Late Friday evening, the Minister of Industry, Christian Paradis, rejected the proposed transaction between PETRONAS and Progress Energy, Inc. (NYSE:PGN). No details were provided on the reason why the deal was blocked, or what would be required to satisfy the “Net Benefit” test. The ‘Net Benefit’ test is used by the Canadian Government to determine whether to allow a merger to proceed.
However, a news article over the weekend suggested that the government wanted an extension, and that PETRONAS refused and demanded a decision from the government. Analysts at National Bank Financial were unable to verify these facts; however, it does appear the government is still open to the deal, assuming more conditions are met.
In his first-quarter letter to investors of Greenlight Capital, David Einhorn lashed out at regulators. He claimed that the market is "fractured and possibly in the process of breaking completely." Q1 2021 hedge fund letters, conferences and more Einhorn claimed that many market participants and policymakers have effectively succeeded in "defunding the regulators." He pointed Read More
What happens now:
PETRONAS now has 30 days to respond, and that timeline can be extended by the Minister or the investor, after which, Christian Paradis will make a decision to reject or approve the acquisition. Progress Energy, Inc. (NYSE:PGN) noted in a press release that it will be working over the next 30 days to determine the nature of the issues and the potential remedies; however, it declined to provide any additional comments to questions investors and analysts had.
Until more clarity is provided, it is difficult to draw any conclusions on what the final outcome will be. However, this announcement now places uncertainty on:
1) existing transactions that are currently awaiting Investment Canada approval
2) potential takeover targets in the E&P and oil sands space
3) future investment in Canadian resource assets.
With increased takeover activity in the resource space, and uncertainty related to the government’s net-benefit analysis, it is necessary for clearer guidelines to be published as a framework for evaluating current and future deals. Transparency of Investment Canada’s “Net Benefit” test has been the biggest concern, as there are many “grey” areas in evaluating deals (e.g., no specific weighting to factors evaluated, nor is any single factor the final determining one).
Investors eagerly await new information on this development, but in the meantime we expect the shares of Progress Energy, Inc. (NYSE:PGN) and other related companies will trade lower on Monday, given the uncertainty around the government’s position on foreign takeovers. Many of the gas-weighted companies with Montney exposure have traded up in recent months, on the back of the PETRONAS/Progress deal, as well as continued interest from Foreign Nationals and Multinationals looking to secure resources for planned LNG projects off the West Coast of Canada. This new development will certainly impact how the market values these companies.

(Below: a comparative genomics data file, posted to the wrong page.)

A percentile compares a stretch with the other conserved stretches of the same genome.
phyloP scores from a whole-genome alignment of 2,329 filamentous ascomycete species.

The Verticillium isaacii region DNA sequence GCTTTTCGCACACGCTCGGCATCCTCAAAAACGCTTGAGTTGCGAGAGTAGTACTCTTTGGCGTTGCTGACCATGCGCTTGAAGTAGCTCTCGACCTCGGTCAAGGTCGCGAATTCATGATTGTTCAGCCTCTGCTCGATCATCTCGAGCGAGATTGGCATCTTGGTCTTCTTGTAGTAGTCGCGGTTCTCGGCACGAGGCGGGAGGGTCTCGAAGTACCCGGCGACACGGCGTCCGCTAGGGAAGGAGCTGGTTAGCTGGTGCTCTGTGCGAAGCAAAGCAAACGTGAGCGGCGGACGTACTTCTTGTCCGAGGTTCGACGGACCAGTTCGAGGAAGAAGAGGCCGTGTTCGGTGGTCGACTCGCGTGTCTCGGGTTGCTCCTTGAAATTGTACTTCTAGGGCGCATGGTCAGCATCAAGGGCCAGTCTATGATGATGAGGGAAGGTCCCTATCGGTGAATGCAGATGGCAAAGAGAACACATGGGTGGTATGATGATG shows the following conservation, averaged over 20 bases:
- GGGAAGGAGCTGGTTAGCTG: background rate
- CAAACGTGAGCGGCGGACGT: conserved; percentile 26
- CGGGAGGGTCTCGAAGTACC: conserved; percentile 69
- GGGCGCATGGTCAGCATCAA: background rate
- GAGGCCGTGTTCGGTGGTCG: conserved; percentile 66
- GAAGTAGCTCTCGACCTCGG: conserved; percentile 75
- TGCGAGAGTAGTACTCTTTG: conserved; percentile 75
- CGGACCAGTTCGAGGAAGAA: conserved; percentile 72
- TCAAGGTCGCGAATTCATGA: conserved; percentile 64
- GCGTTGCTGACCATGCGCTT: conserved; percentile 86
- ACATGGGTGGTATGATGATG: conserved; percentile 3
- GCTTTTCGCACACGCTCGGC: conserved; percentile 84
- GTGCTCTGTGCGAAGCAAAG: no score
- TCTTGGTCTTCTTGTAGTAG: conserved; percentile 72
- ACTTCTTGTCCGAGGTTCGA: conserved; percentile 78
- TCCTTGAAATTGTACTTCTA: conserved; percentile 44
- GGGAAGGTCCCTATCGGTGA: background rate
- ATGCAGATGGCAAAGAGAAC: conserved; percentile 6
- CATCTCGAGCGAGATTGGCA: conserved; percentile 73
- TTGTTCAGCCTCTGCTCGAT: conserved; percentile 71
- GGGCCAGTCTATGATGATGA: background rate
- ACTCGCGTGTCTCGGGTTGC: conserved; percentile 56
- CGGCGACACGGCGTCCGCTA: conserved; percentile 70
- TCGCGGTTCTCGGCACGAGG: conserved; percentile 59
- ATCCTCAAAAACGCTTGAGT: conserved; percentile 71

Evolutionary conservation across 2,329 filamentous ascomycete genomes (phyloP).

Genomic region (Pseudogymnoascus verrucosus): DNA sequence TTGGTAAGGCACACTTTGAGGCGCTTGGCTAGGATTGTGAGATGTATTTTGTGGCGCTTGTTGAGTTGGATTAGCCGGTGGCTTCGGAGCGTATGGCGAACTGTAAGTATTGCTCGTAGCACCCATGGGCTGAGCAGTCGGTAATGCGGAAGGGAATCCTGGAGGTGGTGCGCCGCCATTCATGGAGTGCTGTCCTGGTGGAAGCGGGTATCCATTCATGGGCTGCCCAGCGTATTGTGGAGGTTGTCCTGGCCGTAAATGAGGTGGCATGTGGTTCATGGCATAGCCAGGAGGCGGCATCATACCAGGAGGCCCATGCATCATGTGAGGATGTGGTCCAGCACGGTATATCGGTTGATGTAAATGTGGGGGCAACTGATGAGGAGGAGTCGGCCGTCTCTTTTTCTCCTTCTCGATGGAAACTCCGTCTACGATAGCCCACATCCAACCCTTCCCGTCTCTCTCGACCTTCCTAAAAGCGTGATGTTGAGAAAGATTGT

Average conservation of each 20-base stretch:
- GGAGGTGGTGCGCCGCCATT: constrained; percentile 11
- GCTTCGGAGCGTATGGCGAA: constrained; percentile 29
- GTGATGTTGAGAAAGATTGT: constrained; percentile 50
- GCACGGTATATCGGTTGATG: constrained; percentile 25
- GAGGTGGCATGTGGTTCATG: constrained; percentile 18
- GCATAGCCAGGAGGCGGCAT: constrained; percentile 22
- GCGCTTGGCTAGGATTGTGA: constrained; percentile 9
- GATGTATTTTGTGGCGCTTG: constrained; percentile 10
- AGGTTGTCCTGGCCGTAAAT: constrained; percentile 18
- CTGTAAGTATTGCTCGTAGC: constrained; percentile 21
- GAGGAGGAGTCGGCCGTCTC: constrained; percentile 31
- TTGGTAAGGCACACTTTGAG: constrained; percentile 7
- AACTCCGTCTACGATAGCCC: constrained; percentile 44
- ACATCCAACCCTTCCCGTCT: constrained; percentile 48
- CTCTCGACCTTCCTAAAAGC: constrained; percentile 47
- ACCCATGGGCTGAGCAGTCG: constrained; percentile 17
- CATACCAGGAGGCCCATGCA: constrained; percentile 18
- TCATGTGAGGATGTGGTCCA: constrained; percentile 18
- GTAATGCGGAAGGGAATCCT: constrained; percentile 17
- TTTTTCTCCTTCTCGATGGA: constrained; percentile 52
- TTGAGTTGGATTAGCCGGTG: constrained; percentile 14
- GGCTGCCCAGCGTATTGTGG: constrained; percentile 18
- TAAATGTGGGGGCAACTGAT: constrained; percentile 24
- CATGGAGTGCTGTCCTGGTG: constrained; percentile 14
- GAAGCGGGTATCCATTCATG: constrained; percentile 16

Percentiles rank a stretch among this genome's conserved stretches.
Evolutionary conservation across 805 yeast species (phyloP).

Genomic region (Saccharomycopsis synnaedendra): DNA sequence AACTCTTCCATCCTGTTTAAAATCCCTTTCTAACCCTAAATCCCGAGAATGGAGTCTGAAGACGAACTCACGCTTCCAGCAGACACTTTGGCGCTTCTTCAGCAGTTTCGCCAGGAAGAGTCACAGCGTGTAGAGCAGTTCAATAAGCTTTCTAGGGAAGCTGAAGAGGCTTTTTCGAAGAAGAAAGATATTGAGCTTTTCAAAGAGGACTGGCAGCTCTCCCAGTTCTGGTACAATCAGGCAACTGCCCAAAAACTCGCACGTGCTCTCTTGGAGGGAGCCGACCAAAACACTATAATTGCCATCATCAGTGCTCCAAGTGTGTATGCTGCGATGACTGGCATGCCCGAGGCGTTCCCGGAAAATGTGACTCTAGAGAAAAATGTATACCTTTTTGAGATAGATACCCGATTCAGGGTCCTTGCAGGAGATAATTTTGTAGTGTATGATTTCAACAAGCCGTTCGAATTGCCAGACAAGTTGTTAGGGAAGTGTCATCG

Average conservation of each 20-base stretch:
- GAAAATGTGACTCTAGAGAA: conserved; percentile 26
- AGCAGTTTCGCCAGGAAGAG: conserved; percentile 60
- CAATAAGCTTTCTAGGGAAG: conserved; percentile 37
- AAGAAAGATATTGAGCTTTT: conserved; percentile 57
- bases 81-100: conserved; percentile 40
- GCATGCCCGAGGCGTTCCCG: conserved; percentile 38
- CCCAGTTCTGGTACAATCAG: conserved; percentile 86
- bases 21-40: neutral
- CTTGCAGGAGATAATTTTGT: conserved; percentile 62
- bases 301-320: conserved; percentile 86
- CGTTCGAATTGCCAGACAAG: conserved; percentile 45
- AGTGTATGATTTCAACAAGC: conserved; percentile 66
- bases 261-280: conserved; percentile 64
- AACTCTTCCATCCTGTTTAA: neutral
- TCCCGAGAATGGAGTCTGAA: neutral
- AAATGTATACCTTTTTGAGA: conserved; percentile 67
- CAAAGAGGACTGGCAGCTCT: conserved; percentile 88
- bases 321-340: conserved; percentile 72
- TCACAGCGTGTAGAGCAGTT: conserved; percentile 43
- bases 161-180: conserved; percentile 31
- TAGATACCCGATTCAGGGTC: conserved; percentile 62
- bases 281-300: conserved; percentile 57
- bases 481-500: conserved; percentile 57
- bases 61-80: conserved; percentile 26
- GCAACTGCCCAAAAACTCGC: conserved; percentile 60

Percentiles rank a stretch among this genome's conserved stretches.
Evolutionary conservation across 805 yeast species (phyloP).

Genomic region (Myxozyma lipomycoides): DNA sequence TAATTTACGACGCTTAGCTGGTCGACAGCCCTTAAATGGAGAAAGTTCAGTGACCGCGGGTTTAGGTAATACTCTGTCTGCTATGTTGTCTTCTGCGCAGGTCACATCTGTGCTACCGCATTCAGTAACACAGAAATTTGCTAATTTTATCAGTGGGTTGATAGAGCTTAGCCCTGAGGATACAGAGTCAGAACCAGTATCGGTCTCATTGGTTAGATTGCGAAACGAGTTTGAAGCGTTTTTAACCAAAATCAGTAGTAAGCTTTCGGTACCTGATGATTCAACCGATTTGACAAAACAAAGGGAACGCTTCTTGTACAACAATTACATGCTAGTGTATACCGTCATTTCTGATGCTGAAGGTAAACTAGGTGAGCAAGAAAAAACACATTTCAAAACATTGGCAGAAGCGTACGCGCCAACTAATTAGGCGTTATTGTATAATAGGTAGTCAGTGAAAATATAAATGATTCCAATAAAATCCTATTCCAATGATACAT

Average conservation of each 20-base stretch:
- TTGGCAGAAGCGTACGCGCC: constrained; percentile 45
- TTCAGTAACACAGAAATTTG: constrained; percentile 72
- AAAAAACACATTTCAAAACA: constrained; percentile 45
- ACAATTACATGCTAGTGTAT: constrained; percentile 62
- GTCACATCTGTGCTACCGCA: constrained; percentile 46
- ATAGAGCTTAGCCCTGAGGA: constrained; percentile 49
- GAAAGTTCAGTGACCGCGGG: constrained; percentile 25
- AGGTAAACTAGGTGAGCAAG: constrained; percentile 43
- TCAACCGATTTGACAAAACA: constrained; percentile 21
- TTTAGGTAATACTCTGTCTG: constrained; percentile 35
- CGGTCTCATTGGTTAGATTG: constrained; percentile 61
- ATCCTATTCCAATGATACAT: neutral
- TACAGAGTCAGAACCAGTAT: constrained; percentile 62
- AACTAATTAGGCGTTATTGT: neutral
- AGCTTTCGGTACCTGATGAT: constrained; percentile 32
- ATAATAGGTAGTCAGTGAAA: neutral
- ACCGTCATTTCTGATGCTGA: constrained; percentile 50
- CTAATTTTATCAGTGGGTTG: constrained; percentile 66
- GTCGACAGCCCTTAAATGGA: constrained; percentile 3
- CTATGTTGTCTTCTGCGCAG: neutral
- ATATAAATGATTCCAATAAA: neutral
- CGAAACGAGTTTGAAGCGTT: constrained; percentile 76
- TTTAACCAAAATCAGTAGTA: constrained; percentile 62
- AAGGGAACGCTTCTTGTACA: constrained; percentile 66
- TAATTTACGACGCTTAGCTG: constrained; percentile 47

Exxon/ Celtic Exploration Ltd. (TSE:CLT)
1) Deal size. Celtic Exploration Ltd. (TSE:CLT) transaction valued at $3.1 bln vs. PRQ at $5.9 bln, and Nexen Inc. (NYSE:NXY) (TSE:NXY) at $15.1 bln.
2) Exxon Mobil Corporation (NYSE:XOM) is already an active operator in Canada and not a state-owned entity. Exxon Mobil Corporation (NYSE:XOM) has been active in Canada for decades, in both the oil sands and conventional E&P development (e.g., Horn River and Cardium). The company has a ~70% ownership in its Canadian subsidiary Imperial Oil (IMO-TSX).
If the transaction runs into regulatory hurdles, it could ultimately use this vehicle to acquire CLT. Comparing the three pending deals, the CLT transaction has the lowest risk in terms of getting government approval.
Why Nexen Inc. (NYSE:NXY)/CNOOC is different:
There are several distinct differences between Nexen Inc. (NYSE:NXY) (TSE:NXY) and Progress and it is hard to see how the government could rule against the CNOOC Limited (HKG:0883) (NYSE:CEO)/Nexen Inc. (NYSE:NXY) (TSE:NXY) deal being a “Net Benefit” to Canada for the following reasons.
1) Nexen is an international company with less than 30% of its production sourced from its Canadian assets.
2) CNOOC Limited (HKG:0883) (NYSE:CEO) wants to invest billions of dollars in a suboptimal oil sands project (Long Lake), which may not get fully developed otherwise, or at least not in the same time frame under CNOOC’s control.
3) CNOOC Limited (HKG:0883) (NYSE:CEO) wants to retain all staff and management and set up CNOOC’s North and Central American headquarters in Calgary, and list CNOOC shares on the TSX, which is a clear positive for Canada.
Disclosure: No position in any securities mentioned